Poverty Rate Held Steady Last Year, Census Says

By Michael A. Fletcher
Washington Post Staff Writer
Wednesday, August 27, 2008

The nation's poverty rate held steady as median household income edged upward last year, according to annual census data released yesterday. The Census Bureau also reported that the number of people without health insurance decreased by more than 1 million people in 2007.

About 12.5 percent of the population fell below the official federal poverty threshold of $21,203 for a family of four last year, the census data showed, a figure that was not statistically different than in 2006. The number of children in poverty increased, however, by 500,000 to 13.3 million.

Meanwhile, the number of people without health insurance declined to 45.7 million from last year's record 47 million, the census report says.

Despite the apparent good news, the census report did not take into account the turmoil that has wracked the nation's economy this year, leading to sharp spikes in joblessness and a reduction in hours worked for many employees.

"You have mixed news here mirroring the mixed news in the economy last year," said Rebecca Blank, a senior fellow at the Brookings Institution. "But I think it is quite reasonable to say 2007 was a peak year. And still, median income is slightly below the 2000 level, poverty is higher and child poverty is way up. You have a cycle here that was very sluggish."

The report highlights the nation's growing income inequality and the lack of real wage growth for typical workers, seen by many economists as the most troubling aspects of the new economy. Even as median household income rose 1.3 percent in 2007 to $50,233 -- the third consecutive annual increase -- it still fell just short of the previous peak achieved in 2000, when inflation is factored in.

The economic recovery of earlier this decade has done "very little" to boost people's living standards, said Jared Bernstein, a senior economist with the Economic Policy Institute.

"They've done their part, contributing to strong productivity growth," he said, "but they've far too little to show for it."

Many U.S. workers have seen no real income growth since 2000, even though the economy has been mostly healthy and recorded strong corporate profits over much of that time period. Meanwhile, inequality has grown. The nation's top 1 percent of wage earners now account for 23 percent of total income, the highest level since 1928, according to Economic Policy Institute calculations.

"If we continue to turn a blind eye to the growing income gap between the very rich and the rest of us, we'll find ourselves in a country with no middle class," said Mike Fishman, president of Local 32BJ of the Service Employees International Union, whose chapter represents security guards, porters and other building workers in the District and nearby states. "Bridging our country's troubling income gap starts with universal health care because working families will never get ahead if they continue to be held back by medical bills and insurance premiums they can't afford to pay."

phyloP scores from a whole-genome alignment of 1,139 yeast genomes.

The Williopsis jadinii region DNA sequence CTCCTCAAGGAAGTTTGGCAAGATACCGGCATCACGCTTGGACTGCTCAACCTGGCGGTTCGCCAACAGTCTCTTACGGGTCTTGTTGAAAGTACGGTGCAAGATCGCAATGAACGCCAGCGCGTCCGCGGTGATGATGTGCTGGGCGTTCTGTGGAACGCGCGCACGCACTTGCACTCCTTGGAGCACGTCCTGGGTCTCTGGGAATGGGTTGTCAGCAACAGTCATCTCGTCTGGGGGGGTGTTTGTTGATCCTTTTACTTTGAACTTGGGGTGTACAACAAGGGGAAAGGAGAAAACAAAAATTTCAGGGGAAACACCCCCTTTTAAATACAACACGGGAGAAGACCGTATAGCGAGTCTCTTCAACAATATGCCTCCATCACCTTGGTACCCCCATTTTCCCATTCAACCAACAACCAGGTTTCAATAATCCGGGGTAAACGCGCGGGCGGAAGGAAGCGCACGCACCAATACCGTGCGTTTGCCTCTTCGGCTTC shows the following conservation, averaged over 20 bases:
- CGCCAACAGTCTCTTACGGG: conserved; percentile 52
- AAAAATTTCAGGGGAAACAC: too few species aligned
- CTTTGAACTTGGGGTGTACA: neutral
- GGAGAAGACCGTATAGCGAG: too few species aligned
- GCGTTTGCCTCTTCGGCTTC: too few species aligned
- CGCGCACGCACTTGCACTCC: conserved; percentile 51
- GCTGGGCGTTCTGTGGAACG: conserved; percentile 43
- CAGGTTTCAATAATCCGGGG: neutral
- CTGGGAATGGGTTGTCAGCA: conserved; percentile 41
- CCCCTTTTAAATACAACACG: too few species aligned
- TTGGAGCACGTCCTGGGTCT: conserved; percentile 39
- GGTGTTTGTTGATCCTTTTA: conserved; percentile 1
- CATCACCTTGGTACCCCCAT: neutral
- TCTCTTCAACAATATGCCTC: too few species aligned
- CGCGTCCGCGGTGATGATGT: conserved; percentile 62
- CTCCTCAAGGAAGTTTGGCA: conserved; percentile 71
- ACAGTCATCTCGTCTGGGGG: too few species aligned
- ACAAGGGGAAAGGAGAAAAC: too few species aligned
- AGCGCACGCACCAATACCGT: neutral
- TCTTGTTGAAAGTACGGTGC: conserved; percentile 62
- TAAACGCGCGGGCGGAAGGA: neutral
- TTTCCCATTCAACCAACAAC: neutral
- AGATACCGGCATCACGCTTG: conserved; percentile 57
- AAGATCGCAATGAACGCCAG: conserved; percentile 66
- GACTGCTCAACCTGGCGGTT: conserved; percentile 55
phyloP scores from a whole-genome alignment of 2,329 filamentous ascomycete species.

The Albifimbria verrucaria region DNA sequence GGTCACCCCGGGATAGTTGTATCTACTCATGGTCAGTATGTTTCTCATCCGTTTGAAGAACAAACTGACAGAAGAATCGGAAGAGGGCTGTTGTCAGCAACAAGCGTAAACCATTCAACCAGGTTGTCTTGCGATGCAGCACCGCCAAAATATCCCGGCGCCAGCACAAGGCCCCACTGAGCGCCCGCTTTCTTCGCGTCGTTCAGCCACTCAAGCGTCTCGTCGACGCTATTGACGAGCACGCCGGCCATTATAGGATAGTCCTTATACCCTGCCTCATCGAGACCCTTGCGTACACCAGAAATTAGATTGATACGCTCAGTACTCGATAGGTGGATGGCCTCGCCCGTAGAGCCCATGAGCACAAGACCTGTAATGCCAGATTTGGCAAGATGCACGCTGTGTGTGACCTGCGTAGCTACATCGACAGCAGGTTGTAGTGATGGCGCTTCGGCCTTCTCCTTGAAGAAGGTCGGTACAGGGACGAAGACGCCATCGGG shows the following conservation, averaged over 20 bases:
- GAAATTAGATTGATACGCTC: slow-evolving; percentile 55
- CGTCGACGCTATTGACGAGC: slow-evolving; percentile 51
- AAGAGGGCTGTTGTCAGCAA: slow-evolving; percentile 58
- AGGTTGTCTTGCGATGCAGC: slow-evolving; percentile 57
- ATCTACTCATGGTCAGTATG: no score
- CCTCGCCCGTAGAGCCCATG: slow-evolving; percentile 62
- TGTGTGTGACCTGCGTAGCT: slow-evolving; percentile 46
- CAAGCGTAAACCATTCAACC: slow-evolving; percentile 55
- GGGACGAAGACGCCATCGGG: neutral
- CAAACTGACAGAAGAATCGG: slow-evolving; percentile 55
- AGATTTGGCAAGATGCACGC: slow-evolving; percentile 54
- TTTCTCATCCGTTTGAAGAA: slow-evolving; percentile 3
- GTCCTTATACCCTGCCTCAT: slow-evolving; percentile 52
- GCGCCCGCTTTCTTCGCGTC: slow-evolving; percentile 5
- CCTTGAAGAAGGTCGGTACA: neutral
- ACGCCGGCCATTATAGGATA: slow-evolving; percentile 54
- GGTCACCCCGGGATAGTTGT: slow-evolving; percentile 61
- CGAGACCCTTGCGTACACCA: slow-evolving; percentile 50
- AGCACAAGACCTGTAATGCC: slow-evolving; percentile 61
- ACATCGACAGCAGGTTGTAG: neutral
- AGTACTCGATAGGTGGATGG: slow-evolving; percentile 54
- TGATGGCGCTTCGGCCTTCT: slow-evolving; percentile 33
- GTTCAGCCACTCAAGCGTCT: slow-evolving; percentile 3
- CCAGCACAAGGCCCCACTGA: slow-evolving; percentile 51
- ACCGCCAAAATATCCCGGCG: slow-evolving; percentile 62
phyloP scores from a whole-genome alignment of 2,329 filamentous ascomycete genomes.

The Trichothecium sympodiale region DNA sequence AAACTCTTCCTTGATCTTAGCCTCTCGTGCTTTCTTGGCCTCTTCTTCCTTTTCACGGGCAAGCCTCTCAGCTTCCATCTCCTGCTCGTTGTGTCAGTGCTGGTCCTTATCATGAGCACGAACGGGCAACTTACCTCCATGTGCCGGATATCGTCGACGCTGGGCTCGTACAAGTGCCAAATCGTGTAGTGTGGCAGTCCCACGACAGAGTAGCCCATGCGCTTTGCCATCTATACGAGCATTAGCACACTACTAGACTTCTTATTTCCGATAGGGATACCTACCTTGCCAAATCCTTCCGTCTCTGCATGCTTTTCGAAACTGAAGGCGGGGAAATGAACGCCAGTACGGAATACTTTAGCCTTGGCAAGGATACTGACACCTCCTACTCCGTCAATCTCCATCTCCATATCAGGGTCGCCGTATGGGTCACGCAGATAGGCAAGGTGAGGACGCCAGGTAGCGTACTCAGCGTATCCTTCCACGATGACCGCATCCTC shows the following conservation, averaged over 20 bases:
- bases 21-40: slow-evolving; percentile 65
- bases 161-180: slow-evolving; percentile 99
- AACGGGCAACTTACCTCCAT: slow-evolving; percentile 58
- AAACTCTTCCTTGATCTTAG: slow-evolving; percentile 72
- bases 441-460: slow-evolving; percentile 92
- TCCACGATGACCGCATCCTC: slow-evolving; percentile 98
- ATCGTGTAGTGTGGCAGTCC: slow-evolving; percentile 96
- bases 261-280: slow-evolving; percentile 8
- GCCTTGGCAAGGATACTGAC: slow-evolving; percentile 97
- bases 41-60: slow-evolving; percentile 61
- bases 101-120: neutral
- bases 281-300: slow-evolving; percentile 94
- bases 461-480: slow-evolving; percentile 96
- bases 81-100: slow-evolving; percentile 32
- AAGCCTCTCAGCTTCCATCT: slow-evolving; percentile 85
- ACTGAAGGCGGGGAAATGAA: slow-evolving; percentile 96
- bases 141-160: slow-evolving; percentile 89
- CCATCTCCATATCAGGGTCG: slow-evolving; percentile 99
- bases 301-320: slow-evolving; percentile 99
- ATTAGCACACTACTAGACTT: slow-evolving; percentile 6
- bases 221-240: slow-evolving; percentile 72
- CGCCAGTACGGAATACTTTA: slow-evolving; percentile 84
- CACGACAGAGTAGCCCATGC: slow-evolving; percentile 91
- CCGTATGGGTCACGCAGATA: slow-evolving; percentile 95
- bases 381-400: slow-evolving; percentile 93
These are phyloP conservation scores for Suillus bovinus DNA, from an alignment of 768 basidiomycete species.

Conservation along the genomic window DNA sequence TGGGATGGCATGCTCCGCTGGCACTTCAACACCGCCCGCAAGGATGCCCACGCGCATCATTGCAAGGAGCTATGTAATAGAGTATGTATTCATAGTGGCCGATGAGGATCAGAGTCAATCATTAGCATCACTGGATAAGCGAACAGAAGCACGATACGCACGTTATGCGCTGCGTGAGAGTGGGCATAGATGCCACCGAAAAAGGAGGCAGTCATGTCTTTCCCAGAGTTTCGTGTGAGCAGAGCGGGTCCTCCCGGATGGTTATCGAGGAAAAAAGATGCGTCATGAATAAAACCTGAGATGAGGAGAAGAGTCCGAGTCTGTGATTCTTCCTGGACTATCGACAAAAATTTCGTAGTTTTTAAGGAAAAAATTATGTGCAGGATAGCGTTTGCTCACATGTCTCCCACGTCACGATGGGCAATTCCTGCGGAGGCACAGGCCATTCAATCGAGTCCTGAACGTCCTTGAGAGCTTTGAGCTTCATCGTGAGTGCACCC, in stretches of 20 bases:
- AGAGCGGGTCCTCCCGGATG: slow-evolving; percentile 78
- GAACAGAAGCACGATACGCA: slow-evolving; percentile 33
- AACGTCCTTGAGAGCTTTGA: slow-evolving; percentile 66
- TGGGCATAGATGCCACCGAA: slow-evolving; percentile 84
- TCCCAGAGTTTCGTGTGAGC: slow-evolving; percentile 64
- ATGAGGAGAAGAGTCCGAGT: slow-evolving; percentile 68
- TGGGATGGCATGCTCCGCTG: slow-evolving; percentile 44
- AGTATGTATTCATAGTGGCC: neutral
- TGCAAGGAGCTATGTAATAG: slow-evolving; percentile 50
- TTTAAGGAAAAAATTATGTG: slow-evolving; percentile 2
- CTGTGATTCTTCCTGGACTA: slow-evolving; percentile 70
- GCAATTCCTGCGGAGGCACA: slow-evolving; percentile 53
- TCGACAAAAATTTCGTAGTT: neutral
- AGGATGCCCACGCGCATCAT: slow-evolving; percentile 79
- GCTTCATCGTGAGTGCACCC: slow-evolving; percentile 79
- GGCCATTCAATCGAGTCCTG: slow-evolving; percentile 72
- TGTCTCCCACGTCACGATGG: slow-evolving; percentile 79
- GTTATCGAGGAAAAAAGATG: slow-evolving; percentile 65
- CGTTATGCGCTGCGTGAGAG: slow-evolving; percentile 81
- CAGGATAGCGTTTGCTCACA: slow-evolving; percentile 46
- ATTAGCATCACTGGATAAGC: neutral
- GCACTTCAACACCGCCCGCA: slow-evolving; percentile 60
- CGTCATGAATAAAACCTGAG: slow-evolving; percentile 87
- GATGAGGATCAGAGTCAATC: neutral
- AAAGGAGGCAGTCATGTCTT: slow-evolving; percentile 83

Census officials and health insurance advocates attributed the decrease in the number of uninsured to the growing popularity of government-sponsored health insurance, including Medicaid and the State Children's Health Insurance Program (SCHIP).

The number of people under 65 who are insured by government-funded health insurance increased by more than 2 million to 48.6 million, according to a recent analysis by officials at the University of Minnesota.

"Programs like SCHIP and Medicaid are lifelines for providing Americans with the health care they need, especially during times when the economy is soft and more people feel vulnerable to losing employer-sponsored health insurance," said Lynn Blewett, of the State Health Access Data Assistance Center at the University of Minnesota.

Elise Gould, an economist and health-care specialist at the Economic Policy Institute, called the reduction in the number of uninsured encouraging. Still, she noted, the number of people with private insurance decreased for the seventh consecutive year. "Unfortunately, we're still seeing an unraveling of the private insurance system," she said.

Maryland remained the state with the nation's highest median household income in 2007, an estimated $68,080 -- a 2 percent increase over 2006. Median household incomes were also up in the District and Virginia, to $54,317 and $59,562 respectively.

The report also revealed that racial disparities in household incomes remain sizable. Inflation-adjusted median incomes of black and Hispanic households rose last year for the first time since 1999, but they remained far below those of whites and Asian Americans. Blacks had the lowest median household income in the country, $33,916. That was 62 percent of the income of whites, which was $54,920 last year. Median Hispanic household income was $38,679 in 2007, while Asian Americans had the highest median income, $66,103.

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